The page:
This address is for information only. I do not claim that these
views
are those of the Statistics Department or of Purdue University.
Herman Rubin, Dept. of Statistics, Purdue Univ., West Lafayette
IN47907-1399
hrubin@stat.purdue.edu Phone: (765)494-6054 FAX:
(765)494-0558
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Annales de Toulouse
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Joined: 13 Jun 2005
Posts: 3

PostPosted: Thu Mar 24, 2005 9:51 pm    Post subject: Annales de Toulouse, 1/2005 Reply with quote

The issue 1/2005 of the Annales de la faculte des sciences de Toulouse
has appeared.

Contents:

Michel Hickel
Sur quelques aspects de la geometrie de l'espace des arcs traces sur un
espace analytique

Laurent Bernis
Solutions stationnaires des equations de Vlasov-Poisson a symetries
cylindriques

Duc Tai Trinh
Coefficients de Stokes du modele cubique : point de vue de la
resurgence quantique

Mohammad Daher
Translations mesurables et ensembles de Rosenthal

Andrzej J. Maciejewski, Maria Przybylska
Differential Galois approach to the non-integrability of the heavy top
problem

The abstracts and some full texts can be downloaded at:
http://picard.ups-tlse.fr/~annales (french version)
http://picard.ups-tlse.fr/~annales/index_en.html (english version)
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Urs Schreiber
science forum Guru Wannabe


Joined: 04 May 2005
Posts: 127

PostPosted: Thu Mar 24, 2005 9:51 pm    Post subject: fibered categories vs. 2-sheaves Reply with quote

Ettore Aldrovandi <ealdrov@zeno.math.fsu.edu> wrote in message news:<20050202181810.GC24685@math.fsu.edu>...

Quote:
In article <ctbmgs$b8s$1@news.ks.uiuc.edu>,
Urs Schreiber <Urs.Schreiber@uni-essen.de> wrote:
"John Baez" <baez@math.removethis.ucr.andthis.edu> schrieb im Newsbeitrag
news:ctas57$1p2$1@news.ks.uiuc.edu...


2-bundles are meant to be an alternative to gerbes: although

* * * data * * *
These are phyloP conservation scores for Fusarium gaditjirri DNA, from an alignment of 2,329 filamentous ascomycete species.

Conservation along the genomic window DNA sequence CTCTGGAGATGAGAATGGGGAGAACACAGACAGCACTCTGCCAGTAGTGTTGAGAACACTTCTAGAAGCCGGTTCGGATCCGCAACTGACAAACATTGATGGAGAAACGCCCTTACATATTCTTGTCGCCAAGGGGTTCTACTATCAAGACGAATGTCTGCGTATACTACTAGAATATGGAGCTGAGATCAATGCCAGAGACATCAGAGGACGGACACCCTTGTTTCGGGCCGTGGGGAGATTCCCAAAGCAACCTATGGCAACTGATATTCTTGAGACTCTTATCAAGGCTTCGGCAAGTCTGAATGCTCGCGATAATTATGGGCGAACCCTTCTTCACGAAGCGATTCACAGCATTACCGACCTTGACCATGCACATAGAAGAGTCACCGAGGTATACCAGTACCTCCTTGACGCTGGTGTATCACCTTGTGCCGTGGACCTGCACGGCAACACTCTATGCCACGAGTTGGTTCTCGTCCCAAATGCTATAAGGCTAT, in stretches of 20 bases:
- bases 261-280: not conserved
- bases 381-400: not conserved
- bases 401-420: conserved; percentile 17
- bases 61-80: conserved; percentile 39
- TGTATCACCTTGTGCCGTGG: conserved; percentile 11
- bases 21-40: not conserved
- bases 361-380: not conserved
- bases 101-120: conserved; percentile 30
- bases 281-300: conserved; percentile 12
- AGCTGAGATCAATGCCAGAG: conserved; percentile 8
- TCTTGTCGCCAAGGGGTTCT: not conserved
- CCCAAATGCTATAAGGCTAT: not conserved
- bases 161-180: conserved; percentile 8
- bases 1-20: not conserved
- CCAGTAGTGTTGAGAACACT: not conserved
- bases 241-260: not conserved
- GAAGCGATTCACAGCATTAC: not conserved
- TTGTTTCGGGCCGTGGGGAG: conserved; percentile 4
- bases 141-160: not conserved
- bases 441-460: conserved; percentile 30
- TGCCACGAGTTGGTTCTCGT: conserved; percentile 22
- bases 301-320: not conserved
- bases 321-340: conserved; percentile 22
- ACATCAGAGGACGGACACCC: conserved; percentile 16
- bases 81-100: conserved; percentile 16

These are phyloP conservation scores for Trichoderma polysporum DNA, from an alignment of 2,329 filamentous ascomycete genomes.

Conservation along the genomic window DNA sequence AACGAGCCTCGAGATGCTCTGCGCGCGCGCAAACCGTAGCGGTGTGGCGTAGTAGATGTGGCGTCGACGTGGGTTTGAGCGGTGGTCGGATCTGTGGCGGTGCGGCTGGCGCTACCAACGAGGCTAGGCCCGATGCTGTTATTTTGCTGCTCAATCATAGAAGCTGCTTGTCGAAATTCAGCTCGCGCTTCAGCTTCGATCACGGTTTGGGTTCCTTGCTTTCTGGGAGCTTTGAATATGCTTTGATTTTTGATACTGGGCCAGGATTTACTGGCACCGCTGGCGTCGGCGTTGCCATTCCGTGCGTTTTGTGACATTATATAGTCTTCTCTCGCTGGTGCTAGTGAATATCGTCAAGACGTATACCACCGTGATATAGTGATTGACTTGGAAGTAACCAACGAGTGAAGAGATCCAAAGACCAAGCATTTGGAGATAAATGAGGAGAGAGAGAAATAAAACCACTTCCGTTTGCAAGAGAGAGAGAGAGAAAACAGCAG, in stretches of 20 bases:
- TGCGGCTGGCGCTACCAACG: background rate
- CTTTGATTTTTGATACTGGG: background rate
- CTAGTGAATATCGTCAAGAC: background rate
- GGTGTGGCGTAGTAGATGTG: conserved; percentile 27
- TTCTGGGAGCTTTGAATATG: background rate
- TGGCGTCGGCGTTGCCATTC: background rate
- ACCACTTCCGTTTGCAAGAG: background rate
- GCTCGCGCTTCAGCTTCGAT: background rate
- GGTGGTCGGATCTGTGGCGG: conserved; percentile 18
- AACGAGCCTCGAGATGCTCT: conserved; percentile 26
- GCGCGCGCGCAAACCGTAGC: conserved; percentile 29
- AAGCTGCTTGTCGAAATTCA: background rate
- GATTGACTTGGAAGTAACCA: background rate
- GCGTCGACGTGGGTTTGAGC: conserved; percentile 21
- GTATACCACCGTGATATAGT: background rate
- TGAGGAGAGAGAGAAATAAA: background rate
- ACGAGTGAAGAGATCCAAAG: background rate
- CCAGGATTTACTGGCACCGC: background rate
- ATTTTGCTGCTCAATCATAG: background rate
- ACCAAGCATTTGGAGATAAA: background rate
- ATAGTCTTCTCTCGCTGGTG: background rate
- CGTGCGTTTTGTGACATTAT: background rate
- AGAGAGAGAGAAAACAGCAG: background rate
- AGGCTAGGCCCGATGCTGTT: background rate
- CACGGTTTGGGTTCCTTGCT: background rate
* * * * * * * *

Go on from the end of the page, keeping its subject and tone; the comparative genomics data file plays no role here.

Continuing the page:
I've done my best to hide it above, a gerbe is really more
like a categorified *sheaf* than a bundle. And, just as a
bundle has a sheaf of sections, we're hoping that a 2-bundle
has a stack of sections, which in certain cases will be a
gerbe. That's one of the things we need to figure out,
though.

First, by definition, a gerbe is a stack is a fibered category. The concept
"fibered category" is a categorification of the concept "presheaf". But not
its full categorification. I am wondering if the full categorification of
the concept "presheaf" has been studied before, and under which name.

More precisely, what I am talking about is this:

A presheaf over a topological space X is a morphism in Cat,
namely a (contravariant) functor from the category O(X) of open
subsets of X to Set.

Hi, you are maybe rigidifying the starting situation a bit too
much? A gerbe is a locally non-empty and locally connected stack
in groupoids. In particular, it is a fibered category. Now, this
does not make it a contravariant functor in Cat,


Yes. Please note that I did not claim that it is a functor in Cat!

I said that a *presheaf* is a contravariant functor and hence a
morphism in Cat. Then I said that a gerbe is almost but not quite the
*categorification* of this.

There is a principle "categorification by internalization" that
suggests that the categorification of a mathematical concept which is
a morphism in Cat should be a morphism in 2Cat, the 3-category of
2-categories (some flavor of it, at least).

Therefore I said that the categorification of "presheaf" should be
something like a 2-functor from the 2-category O(S) of open
sub-2-spaces to Cat, the 2-category of categories. This is what I
wanted to call a "2-presheaf".

There is an issue here with how to precisely define O(S), but in
general this definition does reproduce the freedom of having natural
transformations of the kind that you are referring to:


Quote:
if p: G --> X is a fibered category over X, say G is a gerbe, but
id doesn't matter here, if a, b, c are objects of X, then you
have the corresponding fiber categories G(a), G(b), G(c).If

i:b-->a

is a morphism in X, then there is a corresponding "restriction"
functor

i^*: G(a) --> G(b).